3. Two Super Survival Pack seed collections, a $150 value, courtesy of Seed for Security, LLC,
  4. A transferable $150 purchase credit from Elk Creek Company, toward the purchase of any pre-1899 antique gun. There is no paperwork required for the delivery of pre-1899 guns into most states, making them the last bastion of firearms purchasing privacy!

Round 90 ends on September 30th, 2020, so get busy writing and e-mail us your entry. Remember that there is a 1,500-word minimum, and that articles on practical “how-to” skills for survival have an advantage in the judging.



Tactical Technology for TEOTWAWKI – Part 5, by J.M.

(Continued from Part 5.)

A Picture is Worth a Thousand Words

One of the most useful capabilities of mobile devices is their ability to take pictures and videos. If you’re out on a patrol you can photograph people you encounter, potential enemy locations, plants you discover for future foraging, abandoned material for future scrounging, etc. Pretty much every mobile device has a built-in camera, and most have both a front and rear camera. My Armor X5 has a 13 megapixel (MP) camera, which can take high-resolution pictures. I recommend that you always use the highest resolution possible for photographs, since that will allow you to zoom in and make out small details.

Every mobile device that has a camera comes with some kind of built-in camera app, all with varying levels of quality and capability. You shouldn’t be too worried about things like the ability to add funny features or beauty filters to your pictures – focus on something simple that lets you easily control the quality of your photos and allows you to store them on the SD card. I like to use an app called Open Camera, which allows you to do things like add date/time stamps and GPS coordinates to pictures and stitch multiple pictures together for panoramic shots (they also provide a nice online users guide). I set the extra programmable button on my phone to open up the camera app, since you never know when you’ll need to take a picture in a hurry. For videos I recommend recording at a resolution of at least 1080p, as that will provide a good level of detail.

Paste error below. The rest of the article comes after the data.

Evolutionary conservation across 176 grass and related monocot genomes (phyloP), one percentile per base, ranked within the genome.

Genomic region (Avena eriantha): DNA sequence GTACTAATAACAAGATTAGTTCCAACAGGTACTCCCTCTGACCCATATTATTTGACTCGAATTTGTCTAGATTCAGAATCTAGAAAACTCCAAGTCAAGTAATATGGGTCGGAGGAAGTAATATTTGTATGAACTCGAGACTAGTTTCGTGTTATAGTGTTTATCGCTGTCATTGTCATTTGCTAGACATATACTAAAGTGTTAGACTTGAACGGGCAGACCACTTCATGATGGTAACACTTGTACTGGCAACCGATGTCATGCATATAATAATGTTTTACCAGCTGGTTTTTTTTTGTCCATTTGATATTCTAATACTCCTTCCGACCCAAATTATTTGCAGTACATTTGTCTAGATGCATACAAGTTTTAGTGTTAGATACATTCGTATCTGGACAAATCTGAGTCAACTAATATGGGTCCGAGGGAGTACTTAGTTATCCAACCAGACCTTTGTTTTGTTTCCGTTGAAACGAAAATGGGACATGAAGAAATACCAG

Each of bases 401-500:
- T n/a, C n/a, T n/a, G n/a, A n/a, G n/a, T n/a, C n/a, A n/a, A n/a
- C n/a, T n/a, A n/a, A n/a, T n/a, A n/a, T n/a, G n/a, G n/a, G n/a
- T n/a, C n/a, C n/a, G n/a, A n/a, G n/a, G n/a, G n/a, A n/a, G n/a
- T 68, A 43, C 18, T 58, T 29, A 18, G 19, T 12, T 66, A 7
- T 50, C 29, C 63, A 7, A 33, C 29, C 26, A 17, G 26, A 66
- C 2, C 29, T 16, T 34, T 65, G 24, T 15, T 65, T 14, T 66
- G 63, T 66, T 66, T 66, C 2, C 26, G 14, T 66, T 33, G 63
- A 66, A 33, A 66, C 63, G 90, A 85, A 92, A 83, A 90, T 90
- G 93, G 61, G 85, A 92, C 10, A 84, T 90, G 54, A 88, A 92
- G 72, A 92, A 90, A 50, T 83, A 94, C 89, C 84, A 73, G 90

Beyond the built-in camera, having the ability to zoom in to capture details in photos at long distances can be useful in field situations. For example, you may want to set up an observation post (OP) on a hill overlooking a road and get pictures of everyone going by and determine if they’re carrying weapons, or take detailed pictures of a property you need to check out and share them with other team members to plan your approach. You may have seen mobile device clip-on telescopic lenses on places like Amazon, and believe it or not they actually work pretty well.

Alternatively, you could get a universal lens adapter and use your monocular or binocular lens with your camera. I’d also recommend getting one of those hated selfie sticks with a built-in tripod, which can be used to hold your device still while you take pictures. You can use it to take pictures/videos around corners or from behind cover without exposing yourself, and it has other uses which I’ll discuss later.Continue reading“Tactical Technology for TEOTWAWKI – Part 5, by J.M.”